Volunteers get involved in humanitarian issues

International Human Crisis Initiative organization allows students to help refugees

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Have you been genuinely worried about whether you would be able to stay in the same country as your family? Have you ever thought about what it would be like if you had to move to a new place where you had no idea how to even call the police? Hopefully not, but the members of the International Humanitarian Crisis Initiative interact with people for whom these worries are a daily reality.

The International Humanitarian Crisis Initiative (IHCI) is an organization that Yara Samman and Anthoula Christodoulou, then a junior and senior respectively, formed in spring 2016. The group assembles and organizes volunteers who then help refugees in the San Antonio community. 

The group began with a focus on Syrian refugees. 

“The Syrian refugee crisis was very prevalent on the news, and I’m from Syria, so that really touched me a lot,” Samman said. “So we talked about having a fundraiser to help out, especially through the Red Cross, people who had fled to Cypress from Syria. Then, as things moved along we realized that it would be even better to start an organization and start using campus resources to either fundraise or to raise awareness.”

The organization began to expand, adding members like then-first-year Aubrey Parke and then-sophomore Daniela Montufar-Soria, who helped get the project off the ground.

From the initial focus on Syrian refugees, IHCI expanded its interests to become involved with Refugee and Immigrant Center for Education and legal Services (RAICES). Through RAICES, the club became involved with many projects and volunteer opportunities that directly support refugees and immigrants. Samman explained the reason for this shift.

“We realized that … the refugee crisis isn’t just Syrian citizens, but it extends to a lot of refugees that are coming in from Latin America to the U.S., and that’s also very close to home, because we live in San Antonio. So, we decided to split our work into two parts: One, work locally with refugees here because we didn’t know any Syrian refugees yet, and secondly, doing fundraisers for Syrian refugees,” Samman said.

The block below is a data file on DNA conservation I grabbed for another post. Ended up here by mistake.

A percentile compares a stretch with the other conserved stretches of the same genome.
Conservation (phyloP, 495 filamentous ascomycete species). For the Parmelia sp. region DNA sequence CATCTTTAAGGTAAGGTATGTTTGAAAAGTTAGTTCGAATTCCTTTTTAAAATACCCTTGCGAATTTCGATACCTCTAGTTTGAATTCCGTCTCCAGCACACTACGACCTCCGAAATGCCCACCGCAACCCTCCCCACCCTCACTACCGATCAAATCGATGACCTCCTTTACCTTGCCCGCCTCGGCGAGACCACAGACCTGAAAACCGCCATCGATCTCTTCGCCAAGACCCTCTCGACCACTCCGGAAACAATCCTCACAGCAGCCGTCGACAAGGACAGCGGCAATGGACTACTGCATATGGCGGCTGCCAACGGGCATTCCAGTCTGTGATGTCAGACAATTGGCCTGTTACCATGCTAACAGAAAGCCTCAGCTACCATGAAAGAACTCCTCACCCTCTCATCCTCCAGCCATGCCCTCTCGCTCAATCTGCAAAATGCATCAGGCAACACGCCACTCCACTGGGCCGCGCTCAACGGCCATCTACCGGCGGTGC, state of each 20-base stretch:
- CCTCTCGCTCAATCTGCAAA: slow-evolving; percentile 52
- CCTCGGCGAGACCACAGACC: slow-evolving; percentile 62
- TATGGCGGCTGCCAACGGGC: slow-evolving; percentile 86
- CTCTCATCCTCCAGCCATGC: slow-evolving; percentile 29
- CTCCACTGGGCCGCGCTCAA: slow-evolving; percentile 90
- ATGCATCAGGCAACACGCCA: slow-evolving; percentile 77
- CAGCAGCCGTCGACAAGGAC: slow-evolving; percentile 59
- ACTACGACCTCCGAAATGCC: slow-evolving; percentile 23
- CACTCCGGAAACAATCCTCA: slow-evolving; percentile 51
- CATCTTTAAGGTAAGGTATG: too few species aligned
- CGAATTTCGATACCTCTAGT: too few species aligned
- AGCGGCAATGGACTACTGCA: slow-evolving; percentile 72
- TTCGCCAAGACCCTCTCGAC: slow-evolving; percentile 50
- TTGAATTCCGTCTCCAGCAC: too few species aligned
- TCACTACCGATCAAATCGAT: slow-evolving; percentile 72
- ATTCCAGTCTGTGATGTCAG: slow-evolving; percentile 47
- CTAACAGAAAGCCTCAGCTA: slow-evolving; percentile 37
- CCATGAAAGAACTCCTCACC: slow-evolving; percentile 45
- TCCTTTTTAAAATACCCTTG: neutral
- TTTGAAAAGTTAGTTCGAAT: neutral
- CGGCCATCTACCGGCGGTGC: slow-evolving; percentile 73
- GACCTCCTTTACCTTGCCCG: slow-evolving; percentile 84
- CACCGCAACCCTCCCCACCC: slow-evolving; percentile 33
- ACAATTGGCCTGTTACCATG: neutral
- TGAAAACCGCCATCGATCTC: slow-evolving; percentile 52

Parke, the volunteer coordinator for IHCI, described two of the ways that volunteers can help the people that RAICES supports: Being a bus station volunteer and accompanying immigrants to Immigration and Customs Enforcement (ICE) appointments and court dates as a witness for them.

The first of these opportunities, being a bus station volunteer, does necessitate a proficiency in Spanish, Parke explained.

“The asylum seekers are mainly coming from Central America, so there need to be volunteers who can explain the asylum process in Spanish,” Parke said.

However, the other way that people can volunteer doesn’t require any proficiency in Spanish at all. The accompaniment process is a way that RAICES tries to ensure that immigrants are being treated fairly by ICE; by sending someone else along with an immigrant to an ICE check-in appointment or court date, RAICES can try to ensure some transparency and accountability in the ICE proceedings.

“The ICE office can be a really threatening place, especially in the current immigration climate, because it makes people vulnerable,” Parke said. “It sort of targets them, as immigrants with a questionable status, and so RAICES likes sending people to accompany them to those appointments. … Just having your presence there as a witness is a lot of accountability for the agency, and that’s a big deal because ICE especially doesn’t have a lot of transparency as an organization.”

Right now, Parke is trying to get RAICES on campus to conduct a training for volunteers, but she needs to prove that enough people are interested in being trained.

There already is, however, a different joint RAICES and IHCI event coming up soon. The U.S. government requires refugees to attend a resettlement workshop before they are integrated into society, and because RAICES recently was licensed as a refugee resettlement agency, they now have to run these workshops. IHCI decided to help them out by shouldering some of this workload.

Claire Nakayama, the project lead for refugee workshops, explained that IHCI is joining forces with a couple other student organizations on campus to conduct these workshops, the Global Health Initiative (GHI) and Alpha Kappa Psi (AKPsi), the professional business fraternity. Together, the three clubs will cover topics such as health, hygiene, finance and cultural knowledge.

“Obviously GHI will handle the health side of things, and then on the other hand AKPsi will handle finances, things like how to pay your rent — because [the refugees] are given apartments and after the 90-day period after they arrive here, then they’re kind of left out on their own,” Nakayama said. “So this workshop kind of gives them a little bit of information that will help them afterwards. And then IHCI is handling the rest — things like adjusting to culture, even little things like calling 911.” 

IHCI is also involved with other volunteer projects throughout the community, such as tutoring students for whom English is a second language at Jackson Keller Elementary school.

Even if none of the projects that IHCI coordinates sounds appealing, Parke encourages students to get involved in some capacity.

“When you volunteer you get a really unique opportunity to get a window into what people are experiencing, so if you’re not yourself a part of a sensitive population, then it’s a chance to experience it anyway. I think that teaches you a lot,” Parke said.

Anyone interested in any of the opportunities mentioned above should contact Aubrey Parke at aparke@trinity.edu.

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